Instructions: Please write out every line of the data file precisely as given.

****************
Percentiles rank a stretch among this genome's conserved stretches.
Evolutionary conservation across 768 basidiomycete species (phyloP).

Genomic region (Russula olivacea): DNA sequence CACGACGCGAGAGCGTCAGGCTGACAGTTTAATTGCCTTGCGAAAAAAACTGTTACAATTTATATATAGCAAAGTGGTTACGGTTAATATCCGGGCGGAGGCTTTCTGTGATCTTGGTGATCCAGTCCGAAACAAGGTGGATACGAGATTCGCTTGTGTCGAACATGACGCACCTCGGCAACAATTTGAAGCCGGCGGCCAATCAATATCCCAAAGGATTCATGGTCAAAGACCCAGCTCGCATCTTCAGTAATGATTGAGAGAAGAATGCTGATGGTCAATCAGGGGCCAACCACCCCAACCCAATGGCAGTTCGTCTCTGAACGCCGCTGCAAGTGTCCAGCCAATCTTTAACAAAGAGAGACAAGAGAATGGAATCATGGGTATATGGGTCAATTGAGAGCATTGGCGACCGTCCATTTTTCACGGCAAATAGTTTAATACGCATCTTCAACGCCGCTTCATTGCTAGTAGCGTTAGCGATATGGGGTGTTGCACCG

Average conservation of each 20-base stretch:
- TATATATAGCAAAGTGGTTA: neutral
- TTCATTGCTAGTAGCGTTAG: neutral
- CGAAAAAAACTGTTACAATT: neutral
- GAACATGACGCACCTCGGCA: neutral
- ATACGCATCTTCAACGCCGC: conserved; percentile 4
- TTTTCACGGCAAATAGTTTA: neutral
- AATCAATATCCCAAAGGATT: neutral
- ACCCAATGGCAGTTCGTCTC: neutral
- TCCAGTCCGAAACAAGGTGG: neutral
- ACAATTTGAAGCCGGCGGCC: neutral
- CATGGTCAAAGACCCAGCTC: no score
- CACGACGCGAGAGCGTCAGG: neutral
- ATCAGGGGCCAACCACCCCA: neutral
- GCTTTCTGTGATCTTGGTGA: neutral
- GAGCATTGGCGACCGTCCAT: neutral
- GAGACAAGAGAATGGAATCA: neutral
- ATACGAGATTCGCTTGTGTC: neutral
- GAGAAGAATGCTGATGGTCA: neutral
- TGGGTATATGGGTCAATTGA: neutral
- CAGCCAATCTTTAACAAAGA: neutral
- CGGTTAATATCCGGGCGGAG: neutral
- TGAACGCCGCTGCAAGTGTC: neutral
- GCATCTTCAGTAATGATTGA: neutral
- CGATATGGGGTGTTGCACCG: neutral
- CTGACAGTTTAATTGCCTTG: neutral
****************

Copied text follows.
Percentiles rank a stretch among this genome's conserved stretches.
Evolutionary conservation across 768 basidiomycete species (phyloP).

Genomic region (Russula olivacea): DNA sequence CACGACGCGAGAGCGTCAGGCTGACAGTTTAATTGCCTTGCGAAAAAAACTGTTACAATTTATATATAGCAAAGTGGTTACGGTTAATATCCGGGCGGAGGCTTTCTGTGATCTTGGTGATCCAGTCCGAAACAAGGTGGATACGAGATTCGCTTGTGTCGAACATGACGCACCTCGGCAACAATTTGAAGCCGGCGGCCAATCAATATCCCAAAGGATTCATGGTCAAAGACCCAGCTCGCATCTTCAGTAATGATTGAGAGAAGAATGCTGATGGTCAATCAGGGGCCAACCACCCCAACCCAATGGCAGTTCGTCTCTGAACGCCGCTGCAAGTGTCCAGCCAATCTTTAACAAAGAGAGACAAGAGAATGGAATCATGGGTATATGGGTCAATTGAGAGCATTGGCGACCGTCCATTTTTCACGGCAAATAGTTTAATACGCATCTTCAACGCCGCTTCATTGCTAGTAGCGTTAGCGATATGGGGTGTTGCACCG

Average conservation of each 20-base stretch:
- TATATATAGCAAAGTGGTTA: neutral
- TTCATTGCTAGTAGCGTTAG: neutral
- CGAAAAAAACTGTTACAATT: neutral
- GAACATGACGCACCTCGGCA: neutral
- ATACGCATCTTCAACGCCGC: conserved; percentile 4
- TTTTCACGGCAAATAGTTTA: neutral
- AATCAATATCCCAAAGGATT: neutral
- ACCCAATGGCAGTTCGTCTC: neutral
- TCCAGTCCGAAACAAGGTGG: neutral
- ACAATTTGAAGCCGGCGGCC: neutral
- CATGGTCAAAGACCCAGCTC: no score
- CACGACGCGAGAGCGTCAGG: neutral
- ATCAGGGGCCAACCACCCCA: neutral
- GCTTTCTGTGATCTTGGTGA: neutral
- GAGCATTGGCGACCGTCCAT: neutral
- GAGACAAGAGAATGGAATCA: neutral
- ATACGAGATTCGCTTGTGTC: neutral
- GAGAAGAATGCTGATGGTCA: neutral
- TGGGTATATGGGTCAATTGA: neutral
- CAGCCAATCTTTAACAAAGA: neutral
- CGGTTAATATCCGGGCGGAG: neutral
- TGAACGCCGCTGCAAGTGTC: neutral
- GCATCTTCAGTAATGATTGA: neutral
- CGATATGGGGTGTTGCACCG: neutral
- CTGACAGTTTAATTGCCTTG: neutral